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HPH Weekly: Four ways to fix the U.S. refugee mental health crisis

Filed Under
Written by
Jo Zhou
February 29, 2024
Read Time
2 min

This edition of Harvard Public Health Weekly was sent to our subscribers on Feb. 29, 2024. If you don’t already receive the newsletter, subscribe here. To see more past newsletters, visit our archives.

Four ways to fix the U.S. refugee mental health crisis

A black immigrant works with a health care worker to fallout a form on a clipboard in an outdoor urban area. Other health care workers stand in the background.
Erin Hooley / AP Photo

U.S. asylum seekers and refugees face enormous rates of depression, anxiety, and PTSD, and the nation’s broken mental health system isn’t helping. Anika Nayak and Divya Chhabra suggest four solutions for what is fast becoming a crisis. “For decades, immigrants have built our country,” they write. “The least we could do is protect them.”

Xavier Becerra talks mifepristone, Alabama IVF at WSJ Q&A

Secretary of Health and Human Services Xavier Becerra speaks at a media conference. He is seated in a cream arm chair and speaks to the audience. He wears a dark blue suit, tie and thin-rimmed glasses.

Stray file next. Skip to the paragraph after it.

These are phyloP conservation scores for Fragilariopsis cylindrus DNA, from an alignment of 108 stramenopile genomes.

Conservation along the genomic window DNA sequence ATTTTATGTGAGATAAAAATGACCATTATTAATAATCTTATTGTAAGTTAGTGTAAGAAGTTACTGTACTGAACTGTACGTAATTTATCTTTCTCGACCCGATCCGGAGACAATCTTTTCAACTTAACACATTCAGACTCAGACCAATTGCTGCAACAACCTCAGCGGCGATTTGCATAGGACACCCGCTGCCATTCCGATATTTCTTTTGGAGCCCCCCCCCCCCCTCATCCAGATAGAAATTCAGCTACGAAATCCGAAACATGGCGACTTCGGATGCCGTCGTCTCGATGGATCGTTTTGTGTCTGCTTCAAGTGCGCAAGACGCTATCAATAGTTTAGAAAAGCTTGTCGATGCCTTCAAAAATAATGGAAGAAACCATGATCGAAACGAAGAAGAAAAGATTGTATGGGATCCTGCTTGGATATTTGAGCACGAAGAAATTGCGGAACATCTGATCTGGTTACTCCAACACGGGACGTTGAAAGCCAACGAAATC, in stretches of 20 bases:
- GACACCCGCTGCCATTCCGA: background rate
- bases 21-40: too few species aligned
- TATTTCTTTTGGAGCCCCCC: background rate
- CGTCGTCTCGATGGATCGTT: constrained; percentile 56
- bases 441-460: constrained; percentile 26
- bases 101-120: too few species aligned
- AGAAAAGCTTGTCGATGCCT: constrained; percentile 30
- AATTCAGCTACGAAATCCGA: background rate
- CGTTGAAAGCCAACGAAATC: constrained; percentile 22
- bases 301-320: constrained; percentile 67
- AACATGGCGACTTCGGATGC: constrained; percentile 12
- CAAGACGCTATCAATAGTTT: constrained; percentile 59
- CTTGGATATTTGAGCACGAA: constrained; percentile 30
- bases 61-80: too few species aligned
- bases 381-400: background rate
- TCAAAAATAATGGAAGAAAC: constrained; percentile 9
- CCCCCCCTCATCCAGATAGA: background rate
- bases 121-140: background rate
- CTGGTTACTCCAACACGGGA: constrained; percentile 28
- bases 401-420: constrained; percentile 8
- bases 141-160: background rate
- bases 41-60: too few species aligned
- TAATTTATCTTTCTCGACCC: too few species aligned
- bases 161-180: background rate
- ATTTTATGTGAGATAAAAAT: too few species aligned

Wister Hitt / Dow Jones

At the WSJ Health Forum, U.S. Health and Human Services Secretary Xavier Becerra talked about the Alabama Supreme Court’s decision to grant frozen embryos status as children: “It’s hard to understand. I would use the word ‘absurd,’ but my counsel would probably tell me not to.” Becerra’s comments also covered SCOTUS’s mifepristone case, lowering drug prices, and the low rate of COVID booster coverage in the U.S.

Memphis’s lead problem

Two young black children play in their rural backyard near Memphis, Tenessee. One child wears a bright pink coat and jeans, the other a bright red vest and jeans.
Andrea Morales for MLK50

We’ve known for nearly 45 years that even minor lead exposure poses massive risk to kids’ developing brains, yet lead exposure remains a risk in cities across the U.S. In Memphis, Tennessee, lead is exacerbating three of the city’s most pressing issues—education, health, and public safety—but local leaders have taken little action.

This story was originally published by MLK50: Justice Through Journalism.

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Filed Under
Jo Zhou
Jo Zhou is the social media manager and audience engagement specialist at Harvard Public Health. Read more from Jo Zhou.